When I was in her presence I stopped. She raised an eyebrow, her smile still glued to her face.
“Hi,” I said.

“Hi,” She replied.

“Hi,” said a teenage boy standing next to me.

I looked over my shoulder and I realised I was standing on this gray paradise for a long time. The ghosts of my past evaporated like vapour in front of me.
“What are we looking at?” he asked.

He must have been 15 or 16. I hesitated to answer. I made a living constructing fairy tales but today I was at a loss of words.
“Just thinking,” I finally said.

“About what?”

“About how fast we grow up, but how slow our memories do.”

He looked confused. He pondered upon what I had said and shrugged it off. He stared at my face for a long time, as if trying to remember me from somewhere.
“Have I seen you somewhere?” he inquired.

“I don’t think so.”

I knew he had seen me. A picture of me was printed in his English curriculum. Soon enough he pulled out a book in his bag and flipped to the back cover, only to see my face smiling back at him.
“You’re this guy!” he screamed.

He suddenly understood he had met a celebrity. His realisation faded soon as he heard the final bell of the day and realised school had finished. Almost involuntary, without even asking for an autograph, he shoved the book back in his bag and stood beside me silently, staring at the auditorium gate.

A bunch of students exited from that door and out to their vans and I saw him examine each one. His vision halted on one particular student, a girl that walked past with her books placed against her chest while talking to her friends. She exited the doors and out the school. I looked at the boy again and saw a smile develop on his face. He gathered his things, shook my hand and made his way to the exit.

I stood there perplexed at what had happened. For a brief moment, I could see the spark I felt for her in this young boy. Were kids still capable to feel what I had felt two decades ago? If so, were their destinies similar to mine?

I was stuck on that notion when I saw her again. Sitting on her white marble throne like a queen, she was just like I had remembered her. The young girl that had not a care for the world, the young girl who had taught me more about life than life itself, the young girl I had abandoned to chase my dreams, only to realise she was the dream. And now it was too late.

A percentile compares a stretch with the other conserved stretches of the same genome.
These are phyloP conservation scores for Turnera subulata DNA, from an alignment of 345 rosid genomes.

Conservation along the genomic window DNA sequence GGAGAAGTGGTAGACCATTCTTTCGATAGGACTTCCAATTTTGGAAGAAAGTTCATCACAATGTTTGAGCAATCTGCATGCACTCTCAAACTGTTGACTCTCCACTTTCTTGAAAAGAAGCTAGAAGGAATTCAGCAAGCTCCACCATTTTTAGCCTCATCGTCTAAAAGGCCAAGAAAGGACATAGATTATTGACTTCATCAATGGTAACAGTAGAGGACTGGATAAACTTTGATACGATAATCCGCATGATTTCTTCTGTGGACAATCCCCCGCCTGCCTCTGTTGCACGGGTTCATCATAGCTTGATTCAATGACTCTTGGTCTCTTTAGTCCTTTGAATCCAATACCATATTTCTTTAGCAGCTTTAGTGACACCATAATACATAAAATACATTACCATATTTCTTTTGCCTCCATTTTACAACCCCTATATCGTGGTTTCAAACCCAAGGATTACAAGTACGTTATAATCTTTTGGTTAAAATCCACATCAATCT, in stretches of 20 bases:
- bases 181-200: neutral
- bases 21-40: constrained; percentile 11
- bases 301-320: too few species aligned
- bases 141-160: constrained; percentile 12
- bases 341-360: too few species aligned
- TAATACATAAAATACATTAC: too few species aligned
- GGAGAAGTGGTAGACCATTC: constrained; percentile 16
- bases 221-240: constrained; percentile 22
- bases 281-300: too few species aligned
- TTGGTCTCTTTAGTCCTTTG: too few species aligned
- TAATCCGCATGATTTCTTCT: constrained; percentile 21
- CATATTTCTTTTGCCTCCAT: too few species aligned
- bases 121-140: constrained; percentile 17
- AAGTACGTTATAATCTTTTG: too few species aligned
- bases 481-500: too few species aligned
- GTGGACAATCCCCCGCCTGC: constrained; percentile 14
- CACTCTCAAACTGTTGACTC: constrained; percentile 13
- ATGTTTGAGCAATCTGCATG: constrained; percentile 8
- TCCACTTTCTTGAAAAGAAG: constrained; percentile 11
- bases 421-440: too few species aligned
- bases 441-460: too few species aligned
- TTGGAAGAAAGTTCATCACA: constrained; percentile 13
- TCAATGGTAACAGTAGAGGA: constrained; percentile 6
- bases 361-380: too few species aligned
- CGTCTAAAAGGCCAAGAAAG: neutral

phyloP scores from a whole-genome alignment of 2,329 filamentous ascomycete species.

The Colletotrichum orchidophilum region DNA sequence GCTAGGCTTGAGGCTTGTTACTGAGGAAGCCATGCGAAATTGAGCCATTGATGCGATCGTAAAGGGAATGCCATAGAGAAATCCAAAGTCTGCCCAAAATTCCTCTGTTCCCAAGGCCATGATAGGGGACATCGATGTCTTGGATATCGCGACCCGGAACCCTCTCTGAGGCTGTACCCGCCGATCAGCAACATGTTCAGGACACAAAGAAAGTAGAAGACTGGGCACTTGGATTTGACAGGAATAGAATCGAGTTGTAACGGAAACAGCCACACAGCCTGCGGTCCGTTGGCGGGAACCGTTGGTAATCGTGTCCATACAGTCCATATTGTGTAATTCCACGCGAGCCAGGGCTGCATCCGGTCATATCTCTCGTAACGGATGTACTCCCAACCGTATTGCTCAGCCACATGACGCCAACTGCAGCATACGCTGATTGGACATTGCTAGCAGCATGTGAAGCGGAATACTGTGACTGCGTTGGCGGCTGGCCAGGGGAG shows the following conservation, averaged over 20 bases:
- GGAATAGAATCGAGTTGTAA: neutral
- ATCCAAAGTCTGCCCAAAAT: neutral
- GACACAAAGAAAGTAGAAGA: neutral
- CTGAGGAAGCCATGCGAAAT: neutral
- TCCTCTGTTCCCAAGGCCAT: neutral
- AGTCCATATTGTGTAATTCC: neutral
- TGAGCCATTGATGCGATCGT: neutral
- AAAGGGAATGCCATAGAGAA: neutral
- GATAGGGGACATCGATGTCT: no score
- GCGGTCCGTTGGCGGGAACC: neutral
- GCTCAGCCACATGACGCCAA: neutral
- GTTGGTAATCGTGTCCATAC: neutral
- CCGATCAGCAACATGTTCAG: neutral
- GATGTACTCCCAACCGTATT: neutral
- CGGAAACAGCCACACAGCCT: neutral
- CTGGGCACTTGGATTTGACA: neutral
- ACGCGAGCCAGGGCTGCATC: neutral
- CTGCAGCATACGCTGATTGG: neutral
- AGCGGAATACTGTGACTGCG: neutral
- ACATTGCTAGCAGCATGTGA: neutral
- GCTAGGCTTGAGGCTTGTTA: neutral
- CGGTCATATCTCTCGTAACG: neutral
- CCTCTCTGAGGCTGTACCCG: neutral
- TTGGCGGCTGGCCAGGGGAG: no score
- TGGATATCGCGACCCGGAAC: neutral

She saw me and flashed her wicked smile again. She then stood up and walked towards the gate. My brain was playing tricks on me. She was not real. But I had the urge to follow her, to set everything right, to tell her I was sorry. But I could not.

So I stood there, sheepishly atop the gray paradise and under the blazing sun. I remembered how the boy’s face lit up when he saw the girl walk by. I could fondly picture myself in his position; believing love was as simple as they showed it in movies.

I put my glasses on and walked towards the giant doors.

I was a prisoner of my regrets and this was my punishment. For twenty years she pecked on my brains, reminding me of the mistake that I had made. Today, after twenty years of suffering, I welcome the pain; it is the sensation which will liberate me.

Pain, my impeding friend.
Mohammad Nazar Syed
The views expressed by the writer and the reader comments do not necassarily reflect the views and policies of the Express Tribune.

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Maham Babar | 5 years ago | Reply | Recommend wow, while i was reading this i had no idea the author is this young. a job well done. :) all the very best for your future. inshaa Allah you'll be a great writer one day. :)
Saad Salman Zia | 5 years ago | Reply | Recommend Wow...that was breathtaking!